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Not as I know of.... We only used to use washing liquid, only recently started to use fabric conditioner as well. Could this be the cause of the smell .... We did used to use powder and tablets, but this caused the washer to badly foam up, no matter how little we used.

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  • 4 weeks later...
  • Root Admin

Sorry for late reply, Chrish. The rubber deterioration I can see is usually associated with when people used to use nappysan to per soak cotton nappies (that's mostly fallen out of fashion, I'd have thought) or doing boil washes all the time. The rubber is breaking down, and that's not normal wear and tear. It's usually caused by excess heat or some sort of chemical reaction.

When you say washing liquid, I presume you mean liquid laundry detergent and not washing up liquid :) Even a small drop of washing up liquid would cause a lot of excess soap suds inside a washing machine.

Liquid detergent is rubbish as far as my experience goes. It doesn't contain bleach, and especially if combined with mostly low temperature washes it typically results in a nasty build up of gunge and slime inside the washing machine and hoses, and seals. This rots them and causes bad smells.

I wonder if your experience of excessive foaming and soapsuds made you not only switch to liquid detergent, but be extra careful about the amount of liquid detergent you put in? I would say if you switch to liquid detergent, wash mostly at 30 or 40 degrees, and also not use the exact amount of detergent specified that would cause a bad build up of grime and grease inside the washing machine.

It's not normal at all to have excessive foam in the washing machine when using the correct amount of powdered detergent. Read my article here - what causes too much foam and soap suds in washing machine?

Mains  suspects would be if also using anti limescale tables, have some sort of water softening device, or having soft water and using an amount of detergent appropriate for normal or even hard water. In the past, another suspect used to be using the wrong type of detergent. But that was when twin tubs were prevalent, and you had its own formula for twin tubs only.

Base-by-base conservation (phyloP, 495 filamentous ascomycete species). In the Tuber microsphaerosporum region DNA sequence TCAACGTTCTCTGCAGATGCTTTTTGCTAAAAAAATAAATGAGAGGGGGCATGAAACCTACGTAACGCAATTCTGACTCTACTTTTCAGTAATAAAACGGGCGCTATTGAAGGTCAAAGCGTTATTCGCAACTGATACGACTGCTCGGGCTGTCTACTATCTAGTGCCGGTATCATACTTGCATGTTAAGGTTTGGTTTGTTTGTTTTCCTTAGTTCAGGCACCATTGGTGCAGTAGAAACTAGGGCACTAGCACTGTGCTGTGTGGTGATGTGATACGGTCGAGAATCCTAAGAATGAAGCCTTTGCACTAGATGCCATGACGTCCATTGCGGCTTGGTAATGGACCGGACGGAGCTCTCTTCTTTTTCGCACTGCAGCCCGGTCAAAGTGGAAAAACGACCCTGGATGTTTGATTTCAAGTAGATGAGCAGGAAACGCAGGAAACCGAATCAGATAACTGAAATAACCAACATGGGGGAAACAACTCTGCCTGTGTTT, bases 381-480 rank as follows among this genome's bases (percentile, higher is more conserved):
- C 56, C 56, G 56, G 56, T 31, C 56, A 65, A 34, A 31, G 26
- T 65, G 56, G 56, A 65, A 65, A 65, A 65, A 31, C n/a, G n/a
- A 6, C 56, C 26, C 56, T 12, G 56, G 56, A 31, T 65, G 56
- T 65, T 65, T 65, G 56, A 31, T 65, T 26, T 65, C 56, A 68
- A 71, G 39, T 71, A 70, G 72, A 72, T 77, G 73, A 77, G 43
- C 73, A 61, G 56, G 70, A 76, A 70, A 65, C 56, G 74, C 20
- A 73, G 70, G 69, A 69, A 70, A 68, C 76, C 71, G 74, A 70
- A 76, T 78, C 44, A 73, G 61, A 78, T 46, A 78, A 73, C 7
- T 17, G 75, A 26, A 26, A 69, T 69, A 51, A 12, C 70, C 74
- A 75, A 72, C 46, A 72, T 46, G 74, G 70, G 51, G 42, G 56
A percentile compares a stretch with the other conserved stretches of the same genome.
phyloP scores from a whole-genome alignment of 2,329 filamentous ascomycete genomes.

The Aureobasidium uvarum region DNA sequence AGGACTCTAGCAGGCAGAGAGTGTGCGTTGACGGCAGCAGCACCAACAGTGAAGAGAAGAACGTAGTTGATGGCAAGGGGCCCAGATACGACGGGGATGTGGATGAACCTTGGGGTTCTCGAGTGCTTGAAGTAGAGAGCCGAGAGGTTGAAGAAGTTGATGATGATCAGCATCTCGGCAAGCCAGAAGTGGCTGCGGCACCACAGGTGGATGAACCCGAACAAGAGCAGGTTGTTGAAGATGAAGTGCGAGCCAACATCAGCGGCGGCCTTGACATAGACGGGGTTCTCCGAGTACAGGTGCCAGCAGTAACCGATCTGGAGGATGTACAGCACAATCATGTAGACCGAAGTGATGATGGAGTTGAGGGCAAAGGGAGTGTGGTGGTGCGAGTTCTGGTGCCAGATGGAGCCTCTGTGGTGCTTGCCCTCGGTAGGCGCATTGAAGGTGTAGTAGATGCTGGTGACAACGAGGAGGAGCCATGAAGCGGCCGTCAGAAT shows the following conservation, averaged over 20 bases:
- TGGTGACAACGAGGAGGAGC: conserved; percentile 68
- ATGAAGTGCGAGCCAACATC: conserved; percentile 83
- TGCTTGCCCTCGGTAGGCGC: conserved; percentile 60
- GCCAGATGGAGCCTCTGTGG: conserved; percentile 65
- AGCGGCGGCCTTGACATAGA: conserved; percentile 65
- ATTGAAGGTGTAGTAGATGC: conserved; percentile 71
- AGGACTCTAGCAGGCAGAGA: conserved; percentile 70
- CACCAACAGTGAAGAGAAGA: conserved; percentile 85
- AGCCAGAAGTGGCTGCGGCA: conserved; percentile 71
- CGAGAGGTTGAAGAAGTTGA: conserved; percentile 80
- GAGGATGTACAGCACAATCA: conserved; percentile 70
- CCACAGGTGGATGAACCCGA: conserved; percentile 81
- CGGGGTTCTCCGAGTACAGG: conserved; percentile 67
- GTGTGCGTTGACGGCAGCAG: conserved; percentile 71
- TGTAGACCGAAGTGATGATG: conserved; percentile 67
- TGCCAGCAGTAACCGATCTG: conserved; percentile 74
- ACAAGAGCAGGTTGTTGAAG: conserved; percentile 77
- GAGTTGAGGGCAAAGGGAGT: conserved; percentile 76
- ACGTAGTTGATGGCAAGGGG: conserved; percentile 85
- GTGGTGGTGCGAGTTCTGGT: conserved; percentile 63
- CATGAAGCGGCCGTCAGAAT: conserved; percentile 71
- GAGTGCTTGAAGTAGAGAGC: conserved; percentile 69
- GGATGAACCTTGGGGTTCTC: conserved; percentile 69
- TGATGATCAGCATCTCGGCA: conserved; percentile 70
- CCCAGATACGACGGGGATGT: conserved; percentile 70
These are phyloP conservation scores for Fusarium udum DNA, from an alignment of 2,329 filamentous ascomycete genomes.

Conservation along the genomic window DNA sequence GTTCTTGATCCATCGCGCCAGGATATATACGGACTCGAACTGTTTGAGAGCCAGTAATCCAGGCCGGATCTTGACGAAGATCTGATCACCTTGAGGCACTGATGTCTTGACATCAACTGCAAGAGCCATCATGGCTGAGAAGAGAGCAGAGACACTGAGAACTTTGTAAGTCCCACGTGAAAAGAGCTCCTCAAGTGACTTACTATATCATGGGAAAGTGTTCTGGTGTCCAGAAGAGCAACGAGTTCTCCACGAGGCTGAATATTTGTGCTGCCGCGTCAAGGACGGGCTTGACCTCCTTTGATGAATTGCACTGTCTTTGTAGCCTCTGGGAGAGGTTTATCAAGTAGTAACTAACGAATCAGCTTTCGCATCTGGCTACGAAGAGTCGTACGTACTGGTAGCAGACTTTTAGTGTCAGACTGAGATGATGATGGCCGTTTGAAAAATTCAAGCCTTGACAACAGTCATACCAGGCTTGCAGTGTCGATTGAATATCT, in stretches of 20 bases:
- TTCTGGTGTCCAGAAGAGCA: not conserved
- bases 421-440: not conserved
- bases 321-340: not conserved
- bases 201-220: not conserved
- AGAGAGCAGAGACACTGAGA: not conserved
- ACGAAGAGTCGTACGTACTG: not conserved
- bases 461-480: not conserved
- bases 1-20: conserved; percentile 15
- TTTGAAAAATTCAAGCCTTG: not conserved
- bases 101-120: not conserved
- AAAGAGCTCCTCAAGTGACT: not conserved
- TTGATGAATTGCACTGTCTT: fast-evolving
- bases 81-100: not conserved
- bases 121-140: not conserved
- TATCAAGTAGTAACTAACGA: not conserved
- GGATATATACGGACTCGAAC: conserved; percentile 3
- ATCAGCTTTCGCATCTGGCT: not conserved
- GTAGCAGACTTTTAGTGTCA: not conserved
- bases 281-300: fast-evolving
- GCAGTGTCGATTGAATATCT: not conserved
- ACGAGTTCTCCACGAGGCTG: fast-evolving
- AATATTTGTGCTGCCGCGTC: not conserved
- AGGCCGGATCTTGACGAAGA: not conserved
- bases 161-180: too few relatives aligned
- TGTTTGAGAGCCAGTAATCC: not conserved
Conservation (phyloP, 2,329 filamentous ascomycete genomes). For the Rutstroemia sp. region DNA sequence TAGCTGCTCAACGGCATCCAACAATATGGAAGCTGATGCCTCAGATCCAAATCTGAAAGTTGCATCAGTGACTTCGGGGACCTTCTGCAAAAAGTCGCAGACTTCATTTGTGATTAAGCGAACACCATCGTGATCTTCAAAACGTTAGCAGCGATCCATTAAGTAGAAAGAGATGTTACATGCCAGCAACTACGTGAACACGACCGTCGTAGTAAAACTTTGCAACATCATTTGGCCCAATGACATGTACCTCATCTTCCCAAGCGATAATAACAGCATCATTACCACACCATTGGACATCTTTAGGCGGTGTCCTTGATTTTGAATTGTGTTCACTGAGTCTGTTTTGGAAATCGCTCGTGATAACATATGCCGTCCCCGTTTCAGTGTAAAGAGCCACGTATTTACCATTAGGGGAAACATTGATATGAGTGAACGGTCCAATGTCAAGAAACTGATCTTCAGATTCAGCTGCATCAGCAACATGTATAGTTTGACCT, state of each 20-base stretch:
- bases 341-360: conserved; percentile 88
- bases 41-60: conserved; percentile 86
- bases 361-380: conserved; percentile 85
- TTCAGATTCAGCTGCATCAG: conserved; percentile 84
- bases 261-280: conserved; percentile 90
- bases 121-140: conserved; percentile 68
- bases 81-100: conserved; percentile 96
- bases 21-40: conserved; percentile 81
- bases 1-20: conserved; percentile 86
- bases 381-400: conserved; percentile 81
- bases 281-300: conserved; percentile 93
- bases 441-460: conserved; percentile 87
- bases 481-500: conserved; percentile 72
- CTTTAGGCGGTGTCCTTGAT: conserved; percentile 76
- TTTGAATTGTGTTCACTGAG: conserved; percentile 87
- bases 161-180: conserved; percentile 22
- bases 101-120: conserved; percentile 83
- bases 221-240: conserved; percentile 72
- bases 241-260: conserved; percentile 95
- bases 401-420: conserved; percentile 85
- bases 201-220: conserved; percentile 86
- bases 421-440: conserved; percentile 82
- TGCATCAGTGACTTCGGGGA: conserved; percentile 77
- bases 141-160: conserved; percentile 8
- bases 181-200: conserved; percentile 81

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Thanks. Sorry for late reply. Yes we now use liquid, all normally at 40degrees. We never had an excess foaming issue on any other machine we have had. We have never used nappysan on this machine, kids are teenagers now 😆😆. I am at a loss, the smells getting worse but only when water in machine up to temp. Once temp drops machines stops smelling...My wife also mentioned it didn't do this when she occasionally uses a mini 30 setting. Last night we but some bleach in, to let it fiam up, and leave overnight. It never foamed up, so we left it to run with bleach in, on a 40 wash. It didn't make any smell..... I am going to try a wash with just the liquid we use and no clothes see if it smells as I'm suspecting the liquid is reacting with something once water gets warm. We have used 2 variety's of liquid so far.   Any more advice would be gratefully received as I'm about to chuck the machine out. I was also going to run with just water in, and then try with done soap powder in. 

 

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Hello Chrish. It sounds to me like there is a possibility of a big coating of gunge and maybe undissolved liquid detergent all inside your washing machine. This could account for both the smell, and excessive foaming. The bleach that you put in may have suppressed the foam.

If you put the washing machine on a hot wash without any laundry in, Do you get a lot of foam in the drum after 20 minutes or so?

 

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how about could it be drain smell? or some undissolved washing liquid down the drain pipe (of the house, not the washing machine) transferring its way up to the washing machine drum.